Anti-crime advocates are now mulling the filing of a disbarment case against Vice President Leni Robredo after she refused to apologize for her remarks on the government's anti-drug war addressed to the international community.
Volunteers Against Crime and Corruption (VACC) founding chairman Dante Jimenez said Wednesday the group is studying the matter of taking Robredo to the Supreme Court "with urgency."
Robredo has been a lawyer since 1997.
"It's very disappointing. Vice President Robredo has been affected by an illness among some leaders called pride. She should not have allowed the Office of the Vice President to be used by this illness," Jimenez said in a text message.
The VACC on Monday lashed out at Robredo for her recorded speech that exposed “irregularities” in the administration’s anti-drug war.
The video was played at a side session organized in line with the UN Commission on Narcotic Drugs annual meeting last week.
In the video, Robredo claimed that indigents rounded up in anti-drug operations were "beaten and physically abused" for asking for a search warrant, a right that authorities said they did not have for being transient residents.
She spoke of a "palit-ulo" scheme wherein the wife, husband, or relative of a person on a drug list "will be taken if the person himself could not be found."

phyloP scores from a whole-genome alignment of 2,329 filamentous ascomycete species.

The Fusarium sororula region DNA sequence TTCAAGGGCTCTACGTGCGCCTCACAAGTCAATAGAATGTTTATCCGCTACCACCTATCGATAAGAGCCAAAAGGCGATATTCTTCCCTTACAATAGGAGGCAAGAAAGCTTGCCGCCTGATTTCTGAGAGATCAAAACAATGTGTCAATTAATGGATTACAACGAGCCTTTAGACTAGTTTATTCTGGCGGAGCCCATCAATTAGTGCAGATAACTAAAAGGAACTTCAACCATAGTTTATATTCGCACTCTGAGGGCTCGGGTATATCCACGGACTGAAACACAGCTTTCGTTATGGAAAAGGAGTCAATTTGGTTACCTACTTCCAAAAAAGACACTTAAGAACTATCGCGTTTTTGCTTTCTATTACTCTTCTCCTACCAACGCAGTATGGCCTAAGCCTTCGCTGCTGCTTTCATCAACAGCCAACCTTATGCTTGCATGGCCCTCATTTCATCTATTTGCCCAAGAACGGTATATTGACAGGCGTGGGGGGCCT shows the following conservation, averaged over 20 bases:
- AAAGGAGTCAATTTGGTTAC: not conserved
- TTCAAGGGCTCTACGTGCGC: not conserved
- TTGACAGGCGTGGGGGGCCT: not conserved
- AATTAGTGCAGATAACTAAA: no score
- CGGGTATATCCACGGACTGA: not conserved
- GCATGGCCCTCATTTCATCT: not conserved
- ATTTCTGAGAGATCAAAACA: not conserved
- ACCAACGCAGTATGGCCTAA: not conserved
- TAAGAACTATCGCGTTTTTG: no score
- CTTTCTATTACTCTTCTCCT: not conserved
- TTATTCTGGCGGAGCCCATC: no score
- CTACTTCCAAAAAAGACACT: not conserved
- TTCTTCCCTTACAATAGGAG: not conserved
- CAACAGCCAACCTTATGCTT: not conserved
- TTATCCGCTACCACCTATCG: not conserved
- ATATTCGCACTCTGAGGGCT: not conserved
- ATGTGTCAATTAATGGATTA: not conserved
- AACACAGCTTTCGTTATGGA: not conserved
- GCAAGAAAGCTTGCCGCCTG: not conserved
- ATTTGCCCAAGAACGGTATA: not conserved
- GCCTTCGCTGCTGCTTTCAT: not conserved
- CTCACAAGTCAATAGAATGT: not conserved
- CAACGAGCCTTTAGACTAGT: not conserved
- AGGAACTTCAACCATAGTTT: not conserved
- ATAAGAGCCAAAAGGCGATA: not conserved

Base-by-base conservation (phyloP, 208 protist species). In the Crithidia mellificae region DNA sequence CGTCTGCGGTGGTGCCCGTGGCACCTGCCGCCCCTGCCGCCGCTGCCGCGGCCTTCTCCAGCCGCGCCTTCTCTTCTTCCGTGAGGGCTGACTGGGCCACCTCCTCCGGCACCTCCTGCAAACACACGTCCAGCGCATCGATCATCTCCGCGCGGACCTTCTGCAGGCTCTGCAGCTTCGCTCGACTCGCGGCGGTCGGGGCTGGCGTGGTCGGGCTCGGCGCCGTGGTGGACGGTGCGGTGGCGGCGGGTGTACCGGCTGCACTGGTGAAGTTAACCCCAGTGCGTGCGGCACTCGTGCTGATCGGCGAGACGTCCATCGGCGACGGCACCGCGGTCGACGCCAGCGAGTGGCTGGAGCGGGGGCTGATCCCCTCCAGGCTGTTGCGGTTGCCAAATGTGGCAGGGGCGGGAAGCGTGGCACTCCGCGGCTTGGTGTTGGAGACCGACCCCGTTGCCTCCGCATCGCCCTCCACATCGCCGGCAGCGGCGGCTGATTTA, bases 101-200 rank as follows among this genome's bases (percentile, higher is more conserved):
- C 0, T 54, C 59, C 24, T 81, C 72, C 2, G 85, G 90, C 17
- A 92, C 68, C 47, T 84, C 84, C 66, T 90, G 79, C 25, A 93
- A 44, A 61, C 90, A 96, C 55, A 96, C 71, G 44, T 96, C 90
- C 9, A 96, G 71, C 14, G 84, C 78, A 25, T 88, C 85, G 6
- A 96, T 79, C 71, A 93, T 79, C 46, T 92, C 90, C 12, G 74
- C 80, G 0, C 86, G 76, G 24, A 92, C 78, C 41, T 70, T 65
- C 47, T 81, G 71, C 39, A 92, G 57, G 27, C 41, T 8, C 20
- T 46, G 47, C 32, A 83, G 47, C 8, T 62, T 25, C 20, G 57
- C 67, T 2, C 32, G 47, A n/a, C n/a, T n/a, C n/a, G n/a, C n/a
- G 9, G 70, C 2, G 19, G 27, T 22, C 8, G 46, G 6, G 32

Robredo also said around 7,000 people have died through summary executions because of the drug war.
Robredo's statements did not sit well with allies of President Rodrigo Duterte, particularly House Speaker Pantaleon Alvarez who is mulling the filing of an impeachment complaint against the Vice President.
Alvarez accused Robredo of betrayal of public trust for putting the country's image in bad light, saying this may cause negative impact on tourism and the economy in general.
Two losing senatorial aspirants and Marcos supporters Oliver Lozano and Melchor Chavez have endorsed to Alvarez an impeachment complaint against Robredo, also based on the video statement.
Robredo had explained that the video was based on accounts relayed to their office by representatives of urban poor communities affected by the drug war, or to Robredo herself when she makes her weekly visits to communities.
Her spokesperson, Georgina Hernandez, had also said they did not see any reason for the vice president to apologize over the statement because Robredo only lent her "voice" to poor families affected by the administration's controversial drug war.